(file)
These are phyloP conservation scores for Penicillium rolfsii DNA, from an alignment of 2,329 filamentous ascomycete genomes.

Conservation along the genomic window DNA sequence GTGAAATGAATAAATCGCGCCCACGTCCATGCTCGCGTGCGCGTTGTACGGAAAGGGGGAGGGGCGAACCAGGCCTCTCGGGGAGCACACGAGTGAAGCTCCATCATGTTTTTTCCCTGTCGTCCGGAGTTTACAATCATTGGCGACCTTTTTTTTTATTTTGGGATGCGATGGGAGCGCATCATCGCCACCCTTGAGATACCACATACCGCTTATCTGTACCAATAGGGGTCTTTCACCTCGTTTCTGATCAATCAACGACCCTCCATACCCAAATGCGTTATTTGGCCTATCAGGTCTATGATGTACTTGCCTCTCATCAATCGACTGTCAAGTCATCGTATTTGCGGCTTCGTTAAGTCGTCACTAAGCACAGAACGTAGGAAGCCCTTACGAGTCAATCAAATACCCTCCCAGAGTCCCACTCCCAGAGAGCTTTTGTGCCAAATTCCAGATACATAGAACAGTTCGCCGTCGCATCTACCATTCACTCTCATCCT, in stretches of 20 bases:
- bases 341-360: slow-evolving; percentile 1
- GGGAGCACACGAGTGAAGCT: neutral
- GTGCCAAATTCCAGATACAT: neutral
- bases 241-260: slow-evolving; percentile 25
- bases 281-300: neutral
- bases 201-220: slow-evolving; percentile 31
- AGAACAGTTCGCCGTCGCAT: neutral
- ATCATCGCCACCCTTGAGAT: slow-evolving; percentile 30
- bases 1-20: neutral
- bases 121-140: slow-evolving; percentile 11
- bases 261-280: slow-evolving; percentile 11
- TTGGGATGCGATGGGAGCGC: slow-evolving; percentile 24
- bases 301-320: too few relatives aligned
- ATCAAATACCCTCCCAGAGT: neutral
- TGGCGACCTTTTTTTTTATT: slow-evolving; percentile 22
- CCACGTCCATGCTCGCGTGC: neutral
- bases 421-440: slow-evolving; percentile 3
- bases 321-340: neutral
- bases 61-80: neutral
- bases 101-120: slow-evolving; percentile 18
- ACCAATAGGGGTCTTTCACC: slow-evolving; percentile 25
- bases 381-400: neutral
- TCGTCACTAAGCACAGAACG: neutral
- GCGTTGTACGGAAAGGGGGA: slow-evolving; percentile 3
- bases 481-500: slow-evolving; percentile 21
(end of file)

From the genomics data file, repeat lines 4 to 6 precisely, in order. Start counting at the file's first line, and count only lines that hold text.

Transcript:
- GGGAGCACACGAGTGAAGCT: neutral
- GTGCCAAATTCCAGATACAT: neutral
- bases 241-260: slow-evolving; percentile 25